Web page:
This works quite nice, only fills your memory card. Another advantage: if clouds roll in, you still can make a nice movie ;)

Lenses / Re: Sell non L primes to get 24-70LII
« on: June 11, 2013, 05:28:35 PM »
Depending on the type of events, i would buy either a 5DIII or a 70-200.
The image quality, at least for the events i shoot, is not 24-70LII-important, because it is downscaled for internet usage.
If it's no-flash, then a 5DIII gives you many more stops in ISO that than single stop from f/4 to f/2.8
If flash is allowed, i'd get a 70-200 for more reach - portraits from a bit further away and so on ;)

Lighting / Re: Can a (DSLR) flash cause permanent eye damage?
« on: June 07, 2013, 05:13:03 AM »
a fully powered 580EX II can leave some patterns for about week or so on stressed eyes.

By stressed eyes i mean 3-5 days in row 1-2 hours exposure to direct sunlight in a snowy environment at midday at high elevation (no sane person would do this, we told all the kids is was mandatory to wear some eye protection during the midday ski break, but some would not listen).

Sometimes, communication between my 600D and the flash clogs up and it goes of at 1/1, thats how i "tested" it.

But then again, i guess that also a starting fluorescent tube would have caused trouble to these two kids.

But as the flash in the 1100D has less than a forth of the power of the 580EX II, you might get some patterns in your eyes that last for maybe some hours if you fire a 1/1 flash at close distance in pitch black environment.

For physical background: all i remember is that the amount of light is proportional to the square  of the distance to the light source. (double the distance results in 1/4 lightpower)

Software & Accessories / Re: Best budget printer to begin ?
« on: June 05, 2013, 05:11:40 AM »
for serious printing, you need some 1000$ or so - a professional 8-12 ink printer (Pixma Pro-1 or similar) and calibration equipment. As it is ink jet, you should use it once a week or so or the jets might clog up...

I have a local dealer where I print everything, they have a nice lab, and before i had my screen calibrated, I took all the RAW's I'd liked to print to them, did the color adjustments on their (calibrated) screens - the results hang all around my flat and look really good.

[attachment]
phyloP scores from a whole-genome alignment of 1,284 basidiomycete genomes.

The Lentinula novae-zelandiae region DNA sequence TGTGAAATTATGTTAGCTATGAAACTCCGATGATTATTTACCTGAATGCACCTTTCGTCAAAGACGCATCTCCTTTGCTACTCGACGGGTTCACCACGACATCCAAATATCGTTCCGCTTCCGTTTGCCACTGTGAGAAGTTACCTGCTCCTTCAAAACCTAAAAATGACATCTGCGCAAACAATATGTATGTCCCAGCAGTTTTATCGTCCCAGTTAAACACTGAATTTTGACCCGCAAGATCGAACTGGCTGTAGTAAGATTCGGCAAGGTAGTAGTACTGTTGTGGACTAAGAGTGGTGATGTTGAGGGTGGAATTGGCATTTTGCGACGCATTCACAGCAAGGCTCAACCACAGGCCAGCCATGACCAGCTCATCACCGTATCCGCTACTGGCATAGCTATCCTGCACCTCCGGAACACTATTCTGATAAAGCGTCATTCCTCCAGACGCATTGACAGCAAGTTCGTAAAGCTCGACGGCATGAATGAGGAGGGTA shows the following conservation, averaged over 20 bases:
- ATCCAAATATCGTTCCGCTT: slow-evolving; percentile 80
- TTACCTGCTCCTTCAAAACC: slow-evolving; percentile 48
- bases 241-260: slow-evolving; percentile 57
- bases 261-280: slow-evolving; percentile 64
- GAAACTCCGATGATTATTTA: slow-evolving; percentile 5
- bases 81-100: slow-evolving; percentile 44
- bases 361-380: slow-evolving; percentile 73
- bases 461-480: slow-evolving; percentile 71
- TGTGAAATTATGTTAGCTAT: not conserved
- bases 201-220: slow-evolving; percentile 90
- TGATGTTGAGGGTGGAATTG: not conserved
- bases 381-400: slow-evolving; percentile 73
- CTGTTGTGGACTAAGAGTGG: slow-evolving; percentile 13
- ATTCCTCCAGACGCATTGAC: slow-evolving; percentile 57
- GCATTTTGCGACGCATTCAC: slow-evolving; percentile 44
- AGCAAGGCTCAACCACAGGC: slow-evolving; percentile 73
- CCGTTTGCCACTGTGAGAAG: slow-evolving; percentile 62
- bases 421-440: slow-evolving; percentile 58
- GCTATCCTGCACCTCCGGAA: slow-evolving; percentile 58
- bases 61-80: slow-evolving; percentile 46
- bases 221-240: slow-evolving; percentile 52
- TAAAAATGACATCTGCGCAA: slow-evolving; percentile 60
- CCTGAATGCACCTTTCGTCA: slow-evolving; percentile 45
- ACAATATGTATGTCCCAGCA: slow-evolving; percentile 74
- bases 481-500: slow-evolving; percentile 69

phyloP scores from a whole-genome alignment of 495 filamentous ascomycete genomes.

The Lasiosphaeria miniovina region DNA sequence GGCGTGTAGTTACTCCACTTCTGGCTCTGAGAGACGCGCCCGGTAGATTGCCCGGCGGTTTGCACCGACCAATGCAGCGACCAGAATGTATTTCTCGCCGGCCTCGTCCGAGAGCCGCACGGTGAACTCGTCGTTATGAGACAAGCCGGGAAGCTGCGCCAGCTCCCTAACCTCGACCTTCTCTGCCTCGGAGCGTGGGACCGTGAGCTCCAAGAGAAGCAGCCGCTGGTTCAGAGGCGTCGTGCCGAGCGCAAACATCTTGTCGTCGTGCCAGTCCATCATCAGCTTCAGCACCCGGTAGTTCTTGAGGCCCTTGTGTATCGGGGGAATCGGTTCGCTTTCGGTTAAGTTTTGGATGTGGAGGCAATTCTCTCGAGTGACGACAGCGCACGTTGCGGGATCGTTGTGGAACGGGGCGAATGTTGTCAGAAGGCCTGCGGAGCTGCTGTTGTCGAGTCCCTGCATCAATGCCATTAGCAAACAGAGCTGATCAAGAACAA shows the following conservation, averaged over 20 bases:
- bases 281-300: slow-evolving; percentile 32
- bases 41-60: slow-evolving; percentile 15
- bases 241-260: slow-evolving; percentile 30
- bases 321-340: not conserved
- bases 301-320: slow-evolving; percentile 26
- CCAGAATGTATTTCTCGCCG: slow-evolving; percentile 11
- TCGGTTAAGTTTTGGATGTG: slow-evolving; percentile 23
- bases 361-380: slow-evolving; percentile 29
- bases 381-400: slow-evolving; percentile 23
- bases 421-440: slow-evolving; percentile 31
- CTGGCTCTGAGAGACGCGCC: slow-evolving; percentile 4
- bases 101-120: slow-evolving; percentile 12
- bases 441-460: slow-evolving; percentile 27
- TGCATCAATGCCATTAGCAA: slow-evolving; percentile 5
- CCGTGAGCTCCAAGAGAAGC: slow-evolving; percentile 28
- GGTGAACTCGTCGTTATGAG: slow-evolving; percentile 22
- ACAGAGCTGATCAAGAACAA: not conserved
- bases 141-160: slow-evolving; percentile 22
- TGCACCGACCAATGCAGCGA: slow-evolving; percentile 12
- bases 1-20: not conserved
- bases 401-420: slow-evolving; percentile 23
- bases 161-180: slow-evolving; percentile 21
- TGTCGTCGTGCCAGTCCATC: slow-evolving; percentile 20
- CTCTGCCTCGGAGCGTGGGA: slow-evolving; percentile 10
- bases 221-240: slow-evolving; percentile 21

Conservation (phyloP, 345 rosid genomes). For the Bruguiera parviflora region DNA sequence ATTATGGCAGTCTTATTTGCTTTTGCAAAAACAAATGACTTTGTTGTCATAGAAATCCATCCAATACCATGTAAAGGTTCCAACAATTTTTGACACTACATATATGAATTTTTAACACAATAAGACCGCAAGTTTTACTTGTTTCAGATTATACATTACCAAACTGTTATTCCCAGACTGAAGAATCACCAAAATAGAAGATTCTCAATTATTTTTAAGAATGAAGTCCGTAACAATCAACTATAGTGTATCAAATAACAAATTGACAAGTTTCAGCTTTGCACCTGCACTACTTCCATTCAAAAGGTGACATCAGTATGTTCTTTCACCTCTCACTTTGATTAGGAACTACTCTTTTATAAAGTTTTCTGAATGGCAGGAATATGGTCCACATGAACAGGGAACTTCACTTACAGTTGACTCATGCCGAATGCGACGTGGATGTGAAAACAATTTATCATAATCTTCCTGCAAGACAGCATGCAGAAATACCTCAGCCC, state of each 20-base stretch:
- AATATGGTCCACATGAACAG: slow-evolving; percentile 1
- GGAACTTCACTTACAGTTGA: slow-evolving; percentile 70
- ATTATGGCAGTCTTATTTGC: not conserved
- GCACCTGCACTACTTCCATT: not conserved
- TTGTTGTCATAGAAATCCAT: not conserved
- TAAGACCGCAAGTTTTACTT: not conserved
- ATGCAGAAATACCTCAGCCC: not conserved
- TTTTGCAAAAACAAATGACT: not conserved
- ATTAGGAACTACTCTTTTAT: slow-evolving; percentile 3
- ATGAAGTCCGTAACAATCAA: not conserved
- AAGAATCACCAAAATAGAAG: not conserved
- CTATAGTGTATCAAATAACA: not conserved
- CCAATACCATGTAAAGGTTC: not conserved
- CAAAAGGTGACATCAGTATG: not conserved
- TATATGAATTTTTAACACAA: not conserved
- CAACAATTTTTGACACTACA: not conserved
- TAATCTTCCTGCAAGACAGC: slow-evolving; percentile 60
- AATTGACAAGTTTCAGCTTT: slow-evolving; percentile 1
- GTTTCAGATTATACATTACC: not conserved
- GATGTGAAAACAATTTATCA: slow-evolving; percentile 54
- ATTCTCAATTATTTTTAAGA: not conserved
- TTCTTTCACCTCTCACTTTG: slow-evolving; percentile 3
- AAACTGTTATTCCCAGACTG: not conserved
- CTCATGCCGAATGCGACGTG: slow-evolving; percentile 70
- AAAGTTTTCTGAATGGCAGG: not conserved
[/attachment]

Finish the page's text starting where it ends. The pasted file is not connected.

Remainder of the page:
Lenses / Re: Cheap fisheye for canon full frame?
« on: May 08, 2013, 07:29:13 AM »
there is the lensbaby fisheye: http://lensbaby.com/optics-fisheye

Rather inexpensive, might buy one myself in time...

EOS Bodies - For Stills / Re: Panning shot - settings on 1dx case
« on: April 22, 2013, 02:46:49 AM »
As i dont own neither a 1Dx nor a 24-70, i can only argue on the theoretical side. But as you shoot a car (a rather large object with some background to see the pan) at a very small aperture, i would focus manually. I'd set the focus to the hyperfocal distance for f/16 (live view is your friend) and then it should come down to smooth camera movement.
IS is off/panning mode? ;)

this is f*** ****some!

all i hope is that the price is in the 3 digit range ;)

Software & Accessories / Re: PP for realistic look - is DPP the best?
« on: April 17, 2013, 06:46:28 PM »
Not a long time ago there was the dilemma before pressing the shutter release. That was in the anlogue age, where you had to choose the right roll of film before the real action. ISO, temperature, color style and so on.
I am very happy these times are over - as a student, film was too expensive and too slow for learning.

Now, all these decisions must be made afterwards, and as many have pointed out, something as "right" or "real" is rather hard to get.
(Some presets that try to imitate all these films would be nice ;) )

But anyway, any decent RAW converter should be able to give you the results you wish, but clearly DPP, being from the camera-dev, has the ability to render a RAW similar to the jpg you can view on the camera.

But that is, again, not "realistic" or anything.

Lenses / Re: Lightweight lens for backpacking and bicycle touring
« on: April 15, 2013, 07:38:22 PM »
give the tokina 11-16 a shot. its a nice lens, and also a fast one. as they did lately a version II (better coatings, nothing more) you find the version I at a very good price ;)

pair it with the 40mm or 60mm macro and the 85/1.8 and... that would be my kit for extensive hiking ;)

Pages: 1 2 [3] 4 5 6